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ed for 10 or 15 minutes more ; then, on a BLUMENBACH, John Frederic, doctor. few warning notes being given, perhaps This profound naturalist is, at present, by the leader of the party, the whole re- one of the first ornaments of the univermounted to a vast height, steering in a sity at Göttingen, where he has lectured, direct line for the south-west."

for 50 years, with unabated industry, on BLUE RIDGE; one of the ranges of the natural history, physiology, osteology, Alleghany or Appalachian mountains, comparative anatomy, pathology, and the which extends from the river Hudson to history of medical literature, to very nuGeorgia, and intersects the state of Vir- merous audiences. He has written on ginia from N. E. to S. W., dividing it into almost all these sciences with acuteness, two parts, nearly equal. The great lime- method and precision. His works bear stone valley extends along the N. W. the stamp of his peculiar genius, and, side of this range. The most elevated some of them have been several times summits of the Blue Ridge are the published. His masterly, but, at present, peaks of Otter, in Bedford county, Vir- somewhat antiquated Handbuch der Naginia.

turgeschichte (Compendium of Natural BLUE-STOCKING; a pedantic female ; History) was published, in 1825, for the one who sacrifices the characteristic ex- 11th time. Of his Handbuch der Physiocellences of her sex to learning. The logie (Compendium of Physiology) there origin of this name, in England, is thus is an English translation, the second edigiven by Boswell, in his Life of Johnson: tion of which (1818) is also remarkable 5 About this time (1780), it was much the for being the first book ever printed by fashion for several ladies to have evening mechanical power.-B. was born at Go. assemblies, where the fair sex might par- tha, May 11, 1752 ; studied in Jena and ticipate in conversation with literary and Göttingen, where he received his degree ingenious men, animated with a desire to of doctor of medicine, Sept. 19, 1775. In please. These societies were denomi- 1776, he was appointed director of the nated blue-stocking clubs, the origin of cabinet of natural curiosities belonging to which name was as follows:-One of the the university, and professor extraordinamost eminent members of these societies ry of medicine, and, in 1778, ordinary was Mr. Stillingfleet, who always wore professor of the same. In 1783, he un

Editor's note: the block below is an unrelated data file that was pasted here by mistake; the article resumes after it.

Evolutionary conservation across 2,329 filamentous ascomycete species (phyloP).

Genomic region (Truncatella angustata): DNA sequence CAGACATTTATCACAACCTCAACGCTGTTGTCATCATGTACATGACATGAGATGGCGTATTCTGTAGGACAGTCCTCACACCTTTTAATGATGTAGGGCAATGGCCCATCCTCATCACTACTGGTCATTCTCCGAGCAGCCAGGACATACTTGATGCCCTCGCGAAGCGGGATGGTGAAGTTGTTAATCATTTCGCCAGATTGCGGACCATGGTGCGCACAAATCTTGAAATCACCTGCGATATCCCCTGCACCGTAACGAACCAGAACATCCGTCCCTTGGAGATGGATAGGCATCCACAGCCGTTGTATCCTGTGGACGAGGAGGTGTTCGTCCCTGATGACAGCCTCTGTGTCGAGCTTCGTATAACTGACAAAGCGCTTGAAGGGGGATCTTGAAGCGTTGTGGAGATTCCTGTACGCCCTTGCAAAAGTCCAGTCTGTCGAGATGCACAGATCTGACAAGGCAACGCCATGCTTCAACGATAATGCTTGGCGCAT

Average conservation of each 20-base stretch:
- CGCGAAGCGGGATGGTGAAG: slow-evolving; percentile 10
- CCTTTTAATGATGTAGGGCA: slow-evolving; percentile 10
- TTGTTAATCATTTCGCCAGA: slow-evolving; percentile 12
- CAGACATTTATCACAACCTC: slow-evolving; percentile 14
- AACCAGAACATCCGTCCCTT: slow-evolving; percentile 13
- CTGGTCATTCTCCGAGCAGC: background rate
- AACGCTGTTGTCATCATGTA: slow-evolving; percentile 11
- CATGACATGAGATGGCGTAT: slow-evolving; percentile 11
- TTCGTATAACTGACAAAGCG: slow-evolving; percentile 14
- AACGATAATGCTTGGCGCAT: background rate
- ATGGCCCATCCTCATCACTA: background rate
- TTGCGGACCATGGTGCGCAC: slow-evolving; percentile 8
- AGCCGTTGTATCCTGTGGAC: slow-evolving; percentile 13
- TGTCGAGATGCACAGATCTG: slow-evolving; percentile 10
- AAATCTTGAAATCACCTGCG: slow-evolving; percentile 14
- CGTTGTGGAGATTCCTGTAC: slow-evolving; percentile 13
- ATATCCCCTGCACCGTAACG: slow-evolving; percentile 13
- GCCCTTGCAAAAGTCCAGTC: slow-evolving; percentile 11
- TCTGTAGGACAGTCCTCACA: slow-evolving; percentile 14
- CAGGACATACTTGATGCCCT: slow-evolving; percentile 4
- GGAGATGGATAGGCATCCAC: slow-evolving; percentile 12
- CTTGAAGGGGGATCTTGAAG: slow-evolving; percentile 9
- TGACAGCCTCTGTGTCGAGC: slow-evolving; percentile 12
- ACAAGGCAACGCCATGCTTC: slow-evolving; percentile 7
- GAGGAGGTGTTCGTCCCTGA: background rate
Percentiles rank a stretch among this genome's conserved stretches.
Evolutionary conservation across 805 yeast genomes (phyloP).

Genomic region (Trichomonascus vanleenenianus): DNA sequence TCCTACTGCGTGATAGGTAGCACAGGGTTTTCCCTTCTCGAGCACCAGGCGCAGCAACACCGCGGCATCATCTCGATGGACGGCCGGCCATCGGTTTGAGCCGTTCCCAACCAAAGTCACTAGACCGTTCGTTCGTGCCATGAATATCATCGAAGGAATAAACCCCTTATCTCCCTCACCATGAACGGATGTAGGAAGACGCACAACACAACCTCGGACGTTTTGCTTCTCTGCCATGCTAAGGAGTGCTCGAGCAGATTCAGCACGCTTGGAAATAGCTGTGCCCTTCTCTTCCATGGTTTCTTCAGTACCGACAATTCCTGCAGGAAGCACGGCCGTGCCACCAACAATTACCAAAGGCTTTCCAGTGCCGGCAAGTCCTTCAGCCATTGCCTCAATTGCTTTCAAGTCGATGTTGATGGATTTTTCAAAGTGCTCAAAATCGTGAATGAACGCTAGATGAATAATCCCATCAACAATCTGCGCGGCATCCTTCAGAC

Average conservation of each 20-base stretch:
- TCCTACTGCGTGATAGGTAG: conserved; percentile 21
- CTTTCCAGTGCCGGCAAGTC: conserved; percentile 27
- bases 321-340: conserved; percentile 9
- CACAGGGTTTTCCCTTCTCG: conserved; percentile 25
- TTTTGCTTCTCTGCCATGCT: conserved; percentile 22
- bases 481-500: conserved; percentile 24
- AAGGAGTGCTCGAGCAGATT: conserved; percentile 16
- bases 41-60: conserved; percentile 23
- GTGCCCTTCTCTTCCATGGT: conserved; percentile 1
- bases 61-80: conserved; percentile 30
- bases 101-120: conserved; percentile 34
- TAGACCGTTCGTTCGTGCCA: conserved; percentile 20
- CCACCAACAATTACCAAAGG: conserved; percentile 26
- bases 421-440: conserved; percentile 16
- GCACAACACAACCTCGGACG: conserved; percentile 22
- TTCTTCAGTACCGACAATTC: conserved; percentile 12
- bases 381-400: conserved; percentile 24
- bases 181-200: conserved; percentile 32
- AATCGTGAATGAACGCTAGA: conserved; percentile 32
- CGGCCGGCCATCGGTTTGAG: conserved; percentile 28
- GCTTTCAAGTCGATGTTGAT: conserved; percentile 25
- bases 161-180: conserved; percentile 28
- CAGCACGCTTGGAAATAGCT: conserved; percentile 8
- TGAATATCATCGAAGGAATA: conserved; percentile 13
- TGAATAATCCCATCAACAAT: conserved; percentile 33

of his conversation, that his absence was and, at a later period, one to England, felt as a great loss, and it used to be said, where the attentions of the celebrated sir • We can do nothing without the blue Joseph Banks were particularly serviceastockings; and thus, by degrees, the title ble to him. He possesses an excellent was established.”-In Germany, blue- collection of books and engravings illusstocking (blau-strumpfe) signifies a traitor, trating natural history, and numerous spe a slanderer, an infamous lover, &c., and cimens of natural curiosities. The collecthe term, in that country, is said to be de- tion of skulls is not, perhaps, equalled in rived from the blue stockings formerly the world. On this collection is founded worn by procurers.

his Collectio Craniorum divers. gent. ilBLUMAUER, Aloysius, a poet, and famous lustr., with engravings, of which six parodist, born at Steyr, in Austria, above the numbers (Göttingen, 1790–1820) have Ens, in 1755, studied in his native city, en- appeared.' Schnader called a newly-distered (1772) into the order of the Jesuits in covered species of plants after his name, Vienna, lived there privately, after the abo- Blumenbachia insignis. The 50th annilition of his order, till he was appointed versary of his professorship in the univercensor, which place he resigned in 1793, sity of Göttingen was celebrated Feb. 26, and took the establishment of the booksel1826. ler Graeffer, in which he had been concern- Bon; the name of a genus of reptiles ed since 1786. He died in 1798. By his belonging to Cuvier's tribe of serpents Æneid travestied, he distinguished himself proper; having the tympanic bone or as a burlesque poet. It is a poetical farce, pedicle of the lower jaw movable, which rich in burlesque wit and droll contrasts. is itself almost always suspended to anThese qualities are also to be found in other bone analogous to the mastoid, atseveral others of his numerous poems. tached to the skull by muscles and ligaSome of them are full of animation, and ments, which contribute to its mobility. are written in a pure, manly style. At The branches of this jaw are not united, times, his wit is vulgar, his language in- and those of the upper jaw are attached correct and prosaic. A collection of his to the intermaxillary bong only by ligaworks appeared at Leipsic, 180143,8 vols. ments, so that these animals can dilate